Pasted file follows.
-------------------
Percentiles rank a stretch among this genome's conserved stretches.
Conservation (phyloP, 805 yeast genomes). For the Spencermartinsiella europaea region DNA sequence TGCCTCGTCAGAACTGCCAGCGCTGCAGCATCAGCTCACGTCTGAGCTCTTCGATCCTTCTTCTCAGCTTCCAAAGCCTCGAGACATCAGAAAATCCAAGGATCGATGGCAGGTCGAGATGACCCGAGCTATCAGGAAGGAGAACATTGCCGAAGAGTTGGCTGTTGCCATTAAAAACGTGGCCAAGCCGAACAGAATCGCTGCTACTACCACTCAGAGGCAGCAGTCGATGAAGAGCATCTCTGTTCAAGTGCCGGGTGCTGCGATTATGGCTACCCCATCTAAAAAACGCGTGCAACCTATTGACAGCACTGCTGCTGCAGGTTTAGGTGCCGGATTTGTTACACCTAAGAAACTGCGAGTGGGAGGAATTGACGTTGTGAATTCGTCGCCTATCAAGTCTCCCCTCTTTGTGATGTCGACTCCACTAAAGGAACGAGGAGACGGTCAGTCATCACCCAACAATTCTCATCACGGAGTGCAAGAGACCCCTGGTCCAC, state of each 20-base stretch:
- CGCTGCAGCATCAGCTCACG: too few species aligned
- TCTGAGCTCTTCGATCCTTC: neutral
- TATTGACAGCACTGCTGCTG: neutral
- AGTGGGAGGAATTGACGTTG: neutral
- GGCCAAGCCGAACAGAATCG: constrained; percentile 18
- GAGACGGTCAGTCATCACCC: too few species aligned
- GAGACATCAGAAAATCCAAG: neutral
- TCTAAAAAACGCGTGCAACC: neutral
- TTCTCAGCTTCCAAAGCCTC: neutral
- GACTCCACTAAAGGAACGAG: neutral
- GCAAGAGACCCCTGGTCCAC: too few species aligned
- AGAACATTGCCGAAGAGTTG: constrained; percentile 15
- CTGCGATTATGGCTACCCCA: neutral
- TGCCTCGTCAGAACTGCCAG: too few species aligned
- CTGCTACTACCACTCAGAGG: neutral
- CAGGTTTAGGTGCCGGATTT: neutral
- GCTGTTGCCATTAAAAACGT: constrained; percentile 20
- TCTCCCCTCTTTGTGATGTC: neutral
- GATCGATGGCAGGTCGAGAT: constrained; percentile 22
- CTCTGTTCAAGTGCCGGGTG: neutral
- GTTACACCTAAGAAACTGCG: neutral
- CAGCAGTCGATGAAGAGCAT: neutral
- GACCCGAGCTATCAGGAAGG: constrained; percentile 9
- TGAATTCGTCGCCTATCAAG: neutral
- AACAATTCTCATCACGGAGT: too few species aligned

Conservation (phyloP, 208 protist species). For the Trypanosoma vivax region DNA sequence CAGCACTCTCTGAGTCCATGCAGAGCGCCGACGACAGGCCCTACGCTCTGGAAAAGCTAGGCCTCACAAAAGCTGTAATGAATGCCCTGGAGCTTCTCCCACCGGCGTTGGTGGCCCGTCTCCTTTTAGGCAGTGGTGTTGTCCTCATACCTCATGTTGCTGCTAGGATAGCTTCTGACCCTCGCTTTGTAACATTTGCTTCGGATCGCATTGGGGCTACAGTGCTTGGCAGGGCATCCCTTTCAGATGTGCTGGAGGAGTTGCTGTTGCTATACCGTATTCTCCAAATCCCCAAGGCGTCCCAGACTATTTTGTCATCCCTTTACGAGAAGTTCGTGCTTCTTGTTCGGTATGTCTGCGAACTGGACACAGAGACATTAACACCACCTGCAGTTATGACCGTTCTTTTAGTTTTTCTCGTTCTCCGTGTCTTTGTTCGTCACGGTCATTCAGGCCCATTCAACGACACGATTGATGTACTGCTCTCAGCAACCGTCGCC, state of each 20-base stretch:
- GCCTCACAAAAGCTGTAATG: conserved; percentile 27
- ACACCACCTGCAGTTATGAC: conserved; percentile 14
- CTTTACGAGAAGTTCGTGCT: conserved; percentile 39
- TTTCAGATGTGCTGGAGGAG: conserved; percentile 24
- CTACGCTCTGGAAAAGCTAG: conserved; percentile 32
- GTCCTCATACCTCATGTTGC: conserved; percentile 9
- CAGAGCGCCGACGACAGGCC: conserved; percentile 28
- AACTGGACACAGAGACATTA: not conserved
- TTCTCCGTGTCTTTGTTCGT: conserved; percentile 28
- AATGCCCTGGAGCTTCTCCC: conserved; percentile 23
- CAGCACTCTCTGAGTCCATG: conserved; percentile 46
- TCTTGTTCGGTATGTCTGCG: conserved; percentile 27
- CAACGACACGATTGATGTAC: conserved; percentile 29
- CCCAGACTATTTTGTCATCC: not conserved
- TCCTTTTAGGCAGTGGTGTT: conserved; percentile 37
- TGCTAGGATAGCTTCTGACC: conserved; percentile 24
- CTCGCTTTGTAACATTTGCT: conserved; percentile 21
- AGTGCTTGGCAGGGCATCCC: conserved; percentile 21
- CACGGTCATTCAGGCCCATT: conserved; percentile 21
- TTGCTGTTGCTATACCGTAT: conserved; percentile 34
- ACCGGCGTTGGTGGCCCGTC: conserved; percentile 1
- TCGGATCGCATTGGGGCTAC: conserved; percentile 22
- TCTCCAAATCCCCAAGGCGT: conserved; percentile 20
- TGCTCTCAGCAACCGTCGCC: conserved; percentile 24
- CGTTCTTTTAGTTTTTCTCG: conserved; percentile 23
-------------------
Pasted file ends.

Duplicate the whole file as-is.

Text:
Percentiles rank a stretch among this genome's conserved stretches.
Conservation (phyloP, 805 yeast genomes). For the Spencermartinsiella europaea region DNA sequence TGCCTCGTCAGAACTGCCAGCGCTGCAGCATCAGCTCACGTCTGAGCTCTTCGATCCTTCTTCTCAGCTTCCAAAGCCTCGAGACATCAGAAAATCCAAGGATCGATGGCAGGTCGAGATGACCCGAGCTATCAGGAAGGAGAACATTGCCGAAGAGTTGGCTGTTGCCATTAAAAACGTGGCCAAGCCGAACAGAATCGCTGCTACTACCACTCAGAGGCAGCAGTCGATGAAGAGCATCTCTGTTCAAGTGCCGGGTGCTGCGATTATGGCTACCCCATCTAAAAAACGCGTGCAACCTATTGACAGCACTGCTGCTGCAGGTTTAGGTGCCGGATTTGTTACACCTAAGAAACTGCGAGTGGGAGGAATTGACGTTGTGAATTCGTCGCCTATCAAGTCTCCCCTCTTTGTGATGTCGACTCCACTAAAGGAACGAGGAGACGGTCAGTCATCACCCAACAATTCTCATCACGGAGTGCAAGAGACCCCTGGTCCAC, state of each 20-base stretch:
- CGCTGCAGCATCAGCTCACG: too few species aligned
- TCTGAGCTCTTCGATCCTTC: neutral
- TATTGACAGCACTGCTGCTG: neutral
- AGTGGGAGGAATTGACGTTG: neutral
- GGCCAAGCCGAACAGAATCG: constrained; percentile 18
- GAGACGGTCAGTCATCACCC: too few species aligned
- GAGACATCAGAAAATCCAAG: neutral
- TCTAAAAAACGCGTGCAACC: neutral
- TTCTCAGCTTCCAAAGCCTC: neutral
- GACTCCACTAAAGGAACGAG: neutral
- GCAAGAGACCCCTGGTCCAC: too few species aligned
- AGAACATTGCCGAAGAGTTG: constrained; percentile 15
- CTGCGATTATGGCTACCCCA: neutral
- TGCCTCGTCAGAACTGCCAG: too few species aligned
- CTGCTACTACCACTCAGAGG: neutral
- CAGGTTTAGGTGCCGGATTT: neutral
- GCTGTTGCCATTAAAAACGT: constrained; percentile 20
- TCTCCCCTCTTTGTGATGTC: neutral
- GATCGATGGCAGGTCGAGAT: constrained; percentile 22
- CTCTGTTCAAGTGCCGGGTG: neutral
- GTTACACCTAAGAAACTGCG: neutral
- CAGCAGTCGATGAAGAGCAT: neutral
- GACCCGAGCTATCAGGAAGG: constrained; percentile 9
- TGAATTCGTCGCCTATCAAG: neutral
- AACAATTCTCATCACGGAGT: too few species aligned

Conservation (phyloP, 208 protist species). For the Trypanosoma vivax region DNA sequence CAGCACTCTCTGAGTCCATGCAGAGCGCCGACGACAGGCCCTACGCTCTGGAAAAGCTAGGCCTCACAAAAGCTGTAATGAATGCCCTGGAGCTTCTCCCACCGGCGTTGGTGGCCCGTCTCCTTTTAGGCAGTGGTGTTGTCCTCATACCTCATGTTGCTGCTAGGATAGCTTCTGACCCTCGCTTTGTAACATTTGCTTCGGATCGCATTGGGGCTACAGTGCTTGGCAGGGCATCCCTTTCAGATGTGCTGGAGGAGTTGCTGTTGCTATACCGTATTCTCCAAATCCCCAAGGCGTCCCAGACTATTTTGTCATCCCTTTACGAGAAGTTCGTGCTTCTTGTTCGGTATGTCTGCGAACTGGACACAGAGACATTAACACCACCTGCAGTTATGACCGTTCTTTTAGTTTTTCTCGTTCTCCGTGTCTTTGTTCGTCACGGTCATTCAGGCCCATTCAACGACACGATTGATGTACTGCTCTCAGCAACCGTCGCC, state of each 20-base stretch:
- GCCTCACAAAAGCTGTAATG: conserved; percentile 27
- ACACCACCTGCAGTTATGAC: conserved; percentile 14
- CTTTACGAGAAGTTCGTGCT: conserved; percentile 39
- TTTCAGATGTGCTGGAGGAG: conserved; percentile 24
- CTACGCTCTGGAAAAGCTAG: conserved; percentile 32
- GTCCTCATACCTCATGTTGC: conserved; percentile 9
- CAGAGCGCCGACGACAGGCC: conserved; percentile 28
- AACTGGACACAGAGACATTA: not conserved
- TTCTCCGTGTCTTTGTTCGT: conserved; percentile 28
- AATGCCCTGGAGCTTCTCCC: conserved; percentile 23
- CAGCACTCTCTGAGTCCATG: conserved; percentile 46
- TCTTGTTCGGTATGTCTGCG: conserved; percentile 27
- CAACGACACGATTGATGTAC: conserved; percentile 29
- CCCAGACTATTTTGTCATCC: not conserved
- TCCTTTTAGGCAGTGGTGTT: conserved; percentile 37
- TGCTAGGATAGCTTCTGACC: conserved; percentile 24
- CTCGCTTTGTAACATTTGCT: conserved; percentile 21
- AGTGCTTGGCAGGGCATCCC: conserved; percentile 21
- CACGGTCATTCAGGCCCATT: conserved; percentile 21
- TTGCTGTTGCTATACCGTAT: conserved; percentile 34
- ACCGGCGTTGGTGGCCCGTC: conserved; percentile 1
- TCGGATCGCATTGGGGCTAC: conserved; percentile 22
- TCTCCAAATCCCCAAGGCGT: conserved; percentile 20
- TGCTCTCAGCAACCGTCGCC: conserved; percentile 24
- CGTTCTTTTAGTTTTTCTCG: conserved; percentile 23